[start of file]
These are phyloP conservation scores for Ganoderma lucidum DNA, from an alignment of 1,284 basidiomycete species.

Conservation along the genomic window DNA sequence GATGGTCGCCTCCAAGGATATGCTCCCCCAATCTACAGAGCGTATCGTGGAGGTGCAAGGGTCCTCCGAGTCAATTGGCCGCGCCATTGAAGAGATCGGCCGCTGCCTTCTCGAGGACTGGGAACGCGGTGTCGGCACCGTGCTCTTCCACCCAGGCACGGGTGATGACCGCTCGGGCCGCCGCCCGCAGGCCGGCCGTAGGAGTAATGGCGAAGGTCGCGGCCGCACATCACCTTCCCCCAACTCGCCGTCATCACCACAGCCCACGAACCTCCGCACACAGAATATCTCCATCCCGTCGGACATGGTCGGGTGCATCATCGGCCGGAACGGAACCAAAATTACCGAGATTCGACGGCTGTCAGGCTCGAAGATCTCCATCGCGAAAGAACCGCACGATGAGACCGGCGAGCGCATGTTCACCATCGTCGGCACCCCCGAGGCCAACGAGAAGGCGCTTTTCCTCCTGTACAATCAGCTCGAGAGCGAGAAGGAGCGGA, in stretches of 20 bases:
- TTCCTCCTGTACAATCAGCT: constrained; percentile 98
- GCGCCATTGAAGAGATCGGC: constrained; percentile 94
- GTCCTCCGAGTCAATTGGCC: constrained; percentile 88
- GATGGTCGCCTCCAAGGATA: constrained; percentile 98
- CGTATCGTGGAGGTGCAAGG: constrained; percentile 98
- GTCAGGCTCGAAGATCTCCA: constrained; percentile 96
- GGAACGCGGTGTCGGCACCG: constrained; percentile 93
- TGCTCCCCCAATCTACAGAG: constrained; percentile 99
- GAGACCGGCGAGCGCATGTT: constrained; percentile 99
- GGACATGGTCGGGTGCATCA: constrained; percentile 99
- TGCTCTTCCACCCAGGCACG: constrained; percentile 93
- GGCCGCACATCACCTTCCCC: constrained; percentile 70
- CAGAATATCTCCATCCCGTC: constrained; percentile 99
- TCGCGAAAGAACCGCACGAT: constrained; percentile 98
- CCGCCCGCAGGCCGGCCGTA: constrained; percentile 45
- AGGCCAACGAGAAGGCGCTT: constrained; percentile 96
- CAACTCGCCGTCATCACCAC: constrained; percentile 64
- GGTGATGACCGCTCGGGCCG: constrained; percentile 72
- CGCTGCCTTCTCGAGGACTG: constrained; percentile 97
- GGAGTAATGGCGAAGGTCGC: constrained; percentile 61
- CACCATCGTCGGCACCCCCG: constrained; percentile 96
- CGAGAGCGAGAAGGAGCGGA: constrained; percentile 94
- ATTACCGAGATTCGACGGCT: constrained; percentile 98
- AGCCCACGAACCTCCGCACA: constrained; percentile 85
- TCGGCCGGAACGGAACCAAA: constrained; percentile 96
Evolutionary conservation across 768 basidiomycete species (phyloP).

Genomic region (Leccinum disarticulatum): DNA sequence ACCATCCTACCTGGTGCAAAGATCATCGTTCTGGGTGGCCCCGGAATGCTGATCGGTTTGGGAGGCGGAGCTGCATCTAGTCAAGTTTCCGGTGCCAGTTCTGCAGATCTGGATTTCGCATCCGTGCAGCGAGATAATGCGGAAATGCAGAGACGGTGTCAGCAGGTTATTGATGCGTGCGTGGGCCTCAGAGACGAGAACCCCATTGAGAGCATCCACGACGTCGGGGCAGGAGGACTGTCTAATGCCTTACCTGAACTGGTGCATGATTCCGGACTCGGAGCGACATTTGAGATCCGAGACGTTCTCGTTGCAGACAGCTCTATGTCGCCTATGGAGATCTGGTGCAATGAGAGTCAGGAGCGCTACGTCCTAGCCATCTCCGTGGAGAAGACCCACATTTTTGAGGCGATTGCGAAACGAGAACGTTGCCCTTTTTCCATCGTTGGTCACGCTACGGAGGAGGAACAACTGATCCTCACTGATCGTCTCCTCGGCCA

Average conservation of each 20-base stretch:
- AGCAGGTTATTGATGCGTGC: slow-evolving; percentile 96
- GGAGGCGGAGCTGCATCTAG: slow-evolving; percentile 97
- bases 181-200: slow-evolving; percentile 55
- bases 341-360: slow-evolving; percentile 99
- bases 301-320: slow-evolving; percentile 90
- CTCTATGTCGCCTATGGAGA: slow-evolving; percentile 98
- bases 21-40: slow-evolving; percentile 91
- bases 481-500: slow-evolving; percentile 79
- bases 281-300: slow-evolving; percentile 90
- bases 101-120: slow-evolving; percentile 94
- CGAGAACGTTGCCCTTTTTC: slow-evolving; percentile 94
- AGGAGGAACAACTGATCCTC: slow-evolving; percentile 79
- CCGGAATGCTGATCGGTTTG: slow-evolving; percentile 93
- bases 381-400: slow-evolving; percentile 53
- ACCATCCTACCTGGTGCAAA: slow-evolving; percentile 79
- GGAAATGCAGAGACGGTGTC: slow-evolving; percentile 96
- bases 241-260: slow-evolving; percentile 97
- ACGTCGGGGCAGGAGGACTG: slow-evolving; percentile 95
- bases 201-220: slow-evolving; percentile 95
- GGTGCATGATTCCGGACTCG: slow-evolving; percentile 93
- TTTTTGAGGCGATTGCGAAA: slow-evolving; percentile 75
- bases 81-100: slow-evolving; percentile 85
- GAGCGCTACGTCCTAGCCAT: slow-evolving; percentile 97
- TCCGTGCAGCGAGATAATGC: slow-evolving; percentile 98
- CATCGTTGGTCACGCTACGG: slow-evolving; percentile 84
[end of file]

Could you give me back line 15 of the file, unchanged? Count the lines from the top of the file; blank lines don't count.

- CAGAATATCTCCATCCCGTC: constrained; percentile 99